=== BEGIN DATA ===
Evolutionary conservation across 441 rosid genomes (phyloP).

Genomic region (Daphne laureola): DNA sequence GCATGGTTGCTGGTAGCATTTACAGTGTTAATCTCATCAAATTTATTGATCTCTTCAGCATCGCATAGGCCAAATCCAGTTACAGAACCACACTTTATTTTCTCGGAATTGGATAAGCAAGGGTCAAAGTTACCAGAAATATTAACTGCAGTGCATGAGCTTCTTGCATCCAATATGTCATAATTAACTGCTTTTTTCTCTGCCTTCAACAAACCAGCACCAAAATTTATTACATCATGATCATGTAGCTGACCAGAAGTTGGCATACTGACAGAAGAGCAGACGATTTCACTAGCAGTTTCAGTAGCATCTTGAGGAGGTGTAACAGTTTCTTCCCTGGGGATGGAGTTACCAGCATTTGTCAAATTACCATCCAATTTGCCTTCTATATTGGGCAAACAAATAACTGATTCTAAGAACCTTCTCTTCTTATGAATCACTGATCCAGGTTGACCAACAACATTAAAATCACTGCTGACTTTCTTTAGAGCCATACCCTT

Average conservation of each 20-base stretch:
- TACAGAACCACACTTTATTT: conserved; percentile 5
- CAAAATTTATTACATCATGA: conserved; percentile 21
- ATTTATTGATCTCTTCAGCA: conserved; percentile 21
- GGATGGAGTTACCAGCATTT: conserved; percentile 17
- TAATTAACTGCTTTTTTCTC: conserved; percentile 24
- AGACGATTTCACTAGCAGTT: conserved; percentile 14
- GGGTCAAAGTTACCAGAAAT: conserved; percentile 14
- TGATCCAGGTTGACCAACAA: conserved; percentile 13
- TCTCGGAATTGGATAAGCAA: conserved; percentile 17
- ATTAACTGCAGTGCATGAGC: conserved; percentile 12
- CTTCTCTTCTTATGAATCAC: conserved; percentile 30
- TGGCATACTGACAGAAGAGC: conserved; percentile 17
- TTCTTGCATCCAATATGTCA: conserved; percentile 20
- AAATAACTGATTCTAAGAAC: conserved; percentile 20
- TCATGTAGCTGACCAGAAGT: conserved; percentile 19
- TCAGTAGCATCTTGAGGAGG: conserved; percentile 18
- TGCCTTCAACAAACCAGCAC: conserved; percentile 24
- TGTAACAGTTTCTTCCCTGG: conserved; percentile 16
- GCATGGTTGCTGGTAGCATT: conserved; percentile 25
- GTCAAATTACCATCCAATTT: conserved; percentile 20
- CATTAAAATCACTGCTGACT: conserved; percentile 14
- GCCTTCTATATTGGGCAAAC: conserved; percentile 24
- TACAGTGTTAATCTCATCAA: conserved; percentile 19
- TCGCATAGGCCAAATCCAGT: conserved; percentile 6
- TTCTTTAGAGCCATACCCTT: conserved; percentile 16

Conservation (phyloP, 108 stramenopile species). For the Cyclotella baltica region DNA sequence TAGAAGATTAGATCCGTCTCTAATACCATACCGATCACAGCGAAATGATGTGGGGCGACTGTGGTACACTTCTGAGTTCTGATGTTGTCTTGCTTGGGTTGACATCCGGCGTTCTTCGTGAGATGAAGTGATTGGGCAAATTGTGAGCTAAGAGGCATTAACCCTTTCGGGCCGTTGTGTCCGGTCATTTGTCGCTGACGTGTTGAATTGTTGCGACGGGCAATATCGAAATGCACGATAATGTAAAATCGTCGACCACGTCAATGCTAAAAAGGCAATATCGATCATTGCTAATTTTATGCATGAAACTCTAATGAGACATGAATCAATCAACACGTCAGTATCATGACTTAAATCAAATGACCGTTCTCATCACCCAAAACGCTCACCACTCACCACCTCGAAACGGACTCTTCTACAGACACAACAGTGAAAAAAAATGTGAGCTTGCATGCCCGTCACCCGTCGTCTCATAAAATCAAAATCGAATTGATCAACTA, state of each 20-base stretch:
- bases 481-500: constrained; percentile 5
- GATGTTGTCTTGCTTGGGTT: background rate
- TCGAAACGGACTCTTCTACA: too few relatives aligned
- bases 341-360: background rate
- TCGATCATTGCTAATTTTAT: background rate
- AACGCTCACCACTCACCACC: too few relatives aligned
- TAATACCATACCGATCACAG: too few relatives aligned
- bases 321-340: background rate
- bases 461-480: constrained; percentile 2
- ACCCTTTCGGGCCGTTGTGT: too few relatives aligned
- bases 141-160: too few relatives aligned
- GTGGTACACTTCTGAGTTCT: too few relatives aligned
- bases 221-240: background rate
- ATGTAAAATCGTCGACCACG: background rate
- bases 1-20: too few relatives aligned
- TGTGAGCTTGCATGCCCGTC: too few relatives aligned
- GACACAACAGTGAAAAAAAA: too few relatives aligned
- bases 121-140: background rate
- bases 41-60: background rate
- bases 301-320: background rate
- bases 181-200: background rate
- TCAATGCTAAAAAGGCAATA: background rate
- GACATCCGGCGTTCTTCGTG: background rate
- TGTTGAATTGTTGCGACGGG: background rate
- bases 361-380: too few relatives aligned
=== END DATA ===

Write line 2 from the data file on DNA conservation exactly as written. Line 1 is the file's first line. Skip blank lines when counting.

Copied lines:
Genomic region (Daphne laureola): DNA sequence GCATGGTTGCTGGTAGCATTTACAGTGTTAATCTCATCAAATTTATTGATCTCTTCAGCATCGCATAGGCCAAATCCAGTTACAGAACCACACTTTATTTTCTCGGAATTGGATAAGCAAGGGTCAAAGTTACCAGAAATATTAACTGCAGTGCATGAGCTTCTTGCATCCAATATGTCATAATTAACTGCTTTTTTCTCTGCCTTCAACAAACCAGCACCAAAATTTATTACATCATGATCATGTAGCTGACCAGAAGTTGGCATACTGACAGAAGAGCAGACGATTTCACTAGCAGTTTCAGTAGCATCTTGAGGAGGTGTAACAGTTTCTTCCCTGGGGATGGAGTTACCAGCATTTGTCAAATTACCATCCAATTTGCCTTCTATATTGGGCAAACAAATAACTGATTCTAAGAACCTTCTCTTCTTATGAATCACTGATCCAGGTTGACCAACAACATTAAAATCACTGCTGACTTTCTTTAGAGCCATACCCTT